First, it hasn’t been the typical approach for many years, and so it’s understandable that there is confusion. And, beyond that, it requires hard work, commitment and integrity. Unfortunately, there are no short cuts. For example, instead of focusing on understanding roadblocks, emphasizing results and being an example, isn’t it easier to say “we need to replace Sally, and that will solve our problem”. After all, is it more comfortable to want to spend time in meetings with those who will agree with everything you say and appear supportive than those who push back and bring up potential roadblocks?

Those companies who THRIVE during 2011 will be those who not only identify their stars but also focus on them. Find out what they think. Ask for their ideas. Promote them. Appreciate them. Explain how their value contributes to the company’s success. Invest in them. The bottom line: Treat them like your #1 asset.

3. Be an effective leader: Last but not least, star leaders and employees crave effective leadership. I could write another 500 pages on effective leadership; however, a few musts include: 1) Establish goals and discuss. Both easy goals and unrealistic goals are not only ineffective but are also a de-motivator. Goal setting isn’t simple but its core to success. 2) Provide support, tools and appreciation on an ongoing basis. The hard work begins. These cannot be empty promises with your star employees. You will work harder than ever before to succeed. 3) Continually work together to find opportunities and evolve in a way to ensure success.

My passion surrounds delivering bottom line results with people. Not only does it not require vast cash and capital resources but people will be your single best vehicle to thriving in 2011.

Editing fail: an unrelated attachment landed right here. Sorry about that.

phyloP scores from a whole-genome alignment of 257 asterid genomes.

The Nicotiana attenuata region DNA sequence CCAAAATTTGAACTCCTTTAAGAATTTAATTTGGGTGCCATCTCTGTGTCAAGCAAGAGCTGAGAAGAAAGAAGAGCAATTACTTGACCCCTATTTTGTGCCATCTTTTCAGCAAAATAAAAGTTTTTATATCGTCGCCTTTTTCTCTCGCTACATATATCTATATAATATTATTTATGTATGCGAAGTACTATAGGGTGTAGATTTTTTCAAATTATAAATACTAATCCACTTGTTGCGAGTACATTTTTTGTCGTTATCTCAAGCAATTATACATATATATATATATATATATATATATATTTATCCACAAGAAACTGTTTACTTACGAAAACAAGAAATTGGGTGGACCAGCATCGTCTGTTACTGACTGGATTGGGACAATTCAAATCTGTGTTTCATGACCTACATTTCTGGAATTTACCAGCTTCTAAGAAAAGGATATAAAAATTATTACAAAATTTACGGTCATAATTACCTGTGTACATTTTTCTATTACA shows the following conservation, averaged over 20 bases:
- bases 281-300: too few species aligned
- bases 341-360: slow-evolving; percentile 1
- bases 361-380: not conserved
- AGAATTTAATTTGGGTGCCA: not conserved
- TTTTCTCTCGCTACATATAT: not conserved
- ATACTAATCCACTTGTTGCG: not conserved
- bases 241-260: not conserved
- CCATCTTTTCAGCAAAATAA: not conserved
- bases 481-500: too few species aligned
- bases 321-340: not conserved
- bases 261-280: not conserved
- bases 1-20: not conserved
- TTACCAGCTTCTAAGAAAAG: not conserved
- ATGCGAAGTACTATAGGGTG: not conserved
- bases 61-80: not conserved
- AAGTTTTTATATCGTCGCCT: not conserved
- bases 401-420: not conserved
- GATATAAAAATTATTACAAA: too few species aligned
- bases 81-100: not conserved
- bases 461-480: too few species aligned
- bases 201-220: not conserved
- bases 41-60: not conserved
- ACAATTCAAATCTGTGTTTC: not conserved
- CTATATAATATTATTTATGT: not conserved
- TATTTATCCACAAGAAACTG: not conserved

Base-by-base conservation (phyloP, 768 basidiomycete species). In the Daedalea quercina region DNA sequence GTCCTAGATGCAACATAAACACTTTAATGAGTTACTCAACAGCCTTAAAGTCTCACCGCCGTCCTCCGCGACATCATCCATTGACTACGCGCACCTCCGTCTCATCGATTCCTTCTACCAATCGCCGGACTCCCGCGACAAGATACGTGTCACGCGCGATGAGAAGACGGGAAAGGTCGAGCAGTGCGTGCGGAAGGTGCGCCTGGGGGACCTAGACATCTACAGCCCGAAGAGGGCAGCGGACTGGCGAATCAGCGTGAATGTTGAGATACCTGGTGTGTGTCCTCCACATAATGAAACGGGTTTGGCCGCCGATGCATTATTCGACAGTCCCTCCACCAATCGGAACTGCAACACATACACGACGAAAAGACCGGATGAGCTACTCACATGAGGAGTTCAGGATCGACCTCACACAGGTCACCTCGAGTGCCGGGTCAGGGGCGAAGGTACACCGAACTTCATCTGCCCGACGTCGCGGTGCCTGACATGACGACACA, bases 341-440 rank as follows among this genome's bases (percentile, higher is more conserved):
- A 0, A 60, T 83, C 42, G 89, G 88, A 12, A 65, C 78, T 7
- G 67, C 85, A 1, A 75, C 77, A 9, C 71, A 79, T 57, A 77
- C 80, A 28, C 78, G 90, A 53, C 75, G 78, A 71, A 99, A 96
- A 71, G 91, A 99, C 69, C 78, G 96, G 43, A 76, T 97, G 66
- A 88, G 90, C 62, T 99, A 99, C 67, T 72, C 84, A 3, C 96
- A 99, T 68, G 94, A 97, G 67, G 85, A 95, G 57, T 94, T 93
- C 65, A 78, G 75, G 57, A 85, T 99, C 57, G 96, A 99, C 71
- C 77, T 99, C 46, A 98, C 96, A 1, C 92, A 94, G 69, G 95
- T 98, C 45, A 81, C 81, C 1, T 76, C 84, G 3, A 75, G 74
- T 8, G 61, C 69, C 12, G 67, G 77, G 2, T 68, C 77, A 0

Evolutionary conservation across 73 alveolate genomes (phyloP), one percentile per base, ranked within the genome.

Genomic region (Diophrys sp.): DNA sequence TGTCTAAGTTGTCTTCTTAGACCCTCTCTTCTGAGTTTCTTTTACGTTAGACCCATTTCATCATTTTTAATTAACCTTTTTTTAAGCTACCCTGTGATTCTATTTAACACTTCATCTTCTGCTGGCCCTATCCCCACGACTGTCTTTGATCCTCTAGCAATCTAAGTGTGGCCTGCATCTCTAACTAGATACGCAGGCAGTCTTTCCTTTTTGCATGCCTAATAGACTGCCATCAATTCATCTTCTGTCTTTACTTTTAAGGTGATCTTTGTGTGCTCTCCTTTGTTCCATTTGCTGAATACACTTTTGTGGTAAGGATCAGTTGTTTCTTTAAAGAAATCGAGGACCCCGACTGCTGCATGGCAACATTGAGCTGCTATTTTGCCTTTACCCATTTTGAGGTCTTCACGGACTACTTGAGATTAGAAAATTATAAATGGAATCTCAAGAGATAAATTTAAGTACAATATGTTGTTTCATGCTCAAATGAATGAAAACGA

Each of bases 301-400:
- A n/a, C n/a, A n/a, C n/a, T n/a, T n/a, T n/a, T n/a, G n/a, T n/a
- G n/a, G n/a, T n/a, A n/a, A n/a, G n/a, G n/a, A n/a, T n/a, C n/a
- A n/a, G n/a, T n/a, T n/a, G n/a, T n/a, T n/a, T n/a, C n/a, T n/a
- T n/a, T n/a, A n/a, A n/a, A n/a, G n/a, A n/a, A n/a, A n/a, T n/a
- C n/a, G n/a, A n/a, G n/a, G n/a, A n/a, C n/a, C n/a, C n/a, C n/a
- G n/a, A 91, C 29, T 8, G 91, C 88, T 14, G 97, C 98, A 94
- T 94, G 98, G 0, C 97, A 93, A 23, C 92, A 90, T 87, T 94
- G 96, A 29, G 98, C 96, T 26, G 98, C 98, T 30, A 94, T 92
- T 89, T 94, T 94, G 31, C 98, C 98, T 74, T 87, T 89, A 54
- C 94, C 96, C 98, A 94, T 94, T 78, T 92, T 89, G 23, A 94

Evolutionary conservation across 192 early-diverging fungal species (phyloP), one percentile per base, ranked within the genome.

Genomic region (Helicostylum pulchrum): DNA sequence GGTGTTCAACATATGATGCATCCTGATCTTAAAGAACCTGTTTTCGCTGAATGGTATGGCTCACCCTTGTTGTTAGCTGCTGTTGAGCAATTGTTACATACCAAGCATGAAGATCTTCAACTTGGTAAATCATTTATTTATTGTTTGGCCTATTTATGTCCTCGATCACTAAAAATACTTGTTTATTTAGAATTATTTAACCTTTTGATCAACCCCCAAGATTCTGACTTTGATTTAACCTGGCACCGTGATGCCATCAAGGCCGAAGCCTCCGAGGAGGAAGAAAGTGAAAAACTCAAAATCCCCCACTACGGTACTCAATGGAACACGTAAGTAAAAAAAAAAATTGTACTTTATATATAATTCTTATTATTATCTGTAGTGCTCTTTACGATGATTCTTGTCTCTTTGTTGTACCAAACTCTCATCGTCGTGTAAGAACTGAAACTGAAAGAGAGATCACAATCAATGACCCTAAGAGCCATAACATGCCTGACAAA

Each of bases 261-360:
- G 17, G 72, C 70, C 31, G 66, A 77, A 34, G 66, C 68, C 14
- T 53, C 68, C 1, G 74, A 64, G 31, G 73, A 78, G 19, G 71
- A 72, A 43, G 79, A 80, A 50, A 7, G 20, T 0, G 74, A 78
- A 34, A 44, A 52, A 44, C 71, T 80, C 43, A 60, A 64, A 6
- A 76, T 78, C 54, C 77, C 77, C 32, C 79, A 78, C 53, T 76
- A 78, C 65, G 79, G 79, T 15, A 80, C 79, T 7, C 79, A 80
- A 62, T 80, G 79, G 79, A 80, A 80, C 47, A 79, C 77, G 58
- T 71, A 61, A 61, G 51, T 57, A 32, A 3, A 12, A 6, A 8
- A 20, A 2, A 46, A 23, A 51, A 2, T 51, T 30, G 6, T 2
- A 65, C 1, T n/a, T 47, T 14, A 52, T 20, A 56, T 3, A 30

M&A – Organic growth in 2011

January 16th, 2011

I recently read an interesting article about M&A in the M&A Advisor. In 2010, there was a 22.9% increase in M&A activity over 2009. Emerging markets accounted for 33% of the increase. The energy and power sectors led all industry sectors with 20.6% of deal transactions of the total volume.

According to Roger Aguinaldo in “Predictions: What’s Ahead in M&A for 2011”: Expect organic growth to continue in 2011. Long-term growth still yields the best shot at higher valuations over time. This of course is achieved through the entrepreneurial mindset, global market expansion and technological and service innovations. No matter the financing challenges – and believe me, there are a lot of them — a good company and business model (revenue and profitability) is still the best opportunity for prosperity.

Thriving in 2011’s will require thriving in the new normal – driving revenue and profitability. I’ve written articles on thriving in the new normal for more details – click here for “Thrive in 2010’s New Normal Business Environment” and click here for my Industry Week article, “How to Thrive in 2010’s New Normal Business Operations Enivonment”. And if you are in the midst of M&A, here’s an article on integrating successfully – click here for “Merger & Acquisition: Integration Key to Success”.

Tips for the New Year

January 14th, 2011

1. Re-connect with your vision – where are you going and why?
2. Relationships are #1 – no matter what business you are in, valuing relationships is key to success. How can you develop enduring relationships? Re-connect? Nurture?
3. Prioritize – undoubtedly, you can have 1000’s of tasks at any one time. It’s the optimal time to re-evaluate and prioritize.
4. Remember the value of execution – talk is cheap unless it ‘happens’.
5. Be contrarian – why stay part of the pack? The way to leapfrog competition is to make your own path.

2011 Trends

January 11th, 2011

The stock market is over 11,500 and the economy seems to be picking up with solid holiday sales, even with big ticket purchases like cars. Who would have thought GM, Ford and Chrysler’s sales would rise in December? It’s clear – we’ve emerged from the recession and have entered the new normal. As businesses and people have more confidence, spending rises. And, as spending rises, confidence rises, as spending is over 70% of GDP. And the circle starts.

Yet we are long from the go-go days of the past decade as businesses remain cautious, credit remains tight, and customers’ expectations are elevated – standing out in the crowd remains a tall order. However, since every business that has survived the recession is anxious to grow sales and take advantage of the recovery, it is no easy feat to stand out in the crowd of competitors. Understanding the latest trends can help you develop strategies to leverage your strengths in a way that helps you to leapfrog the competition.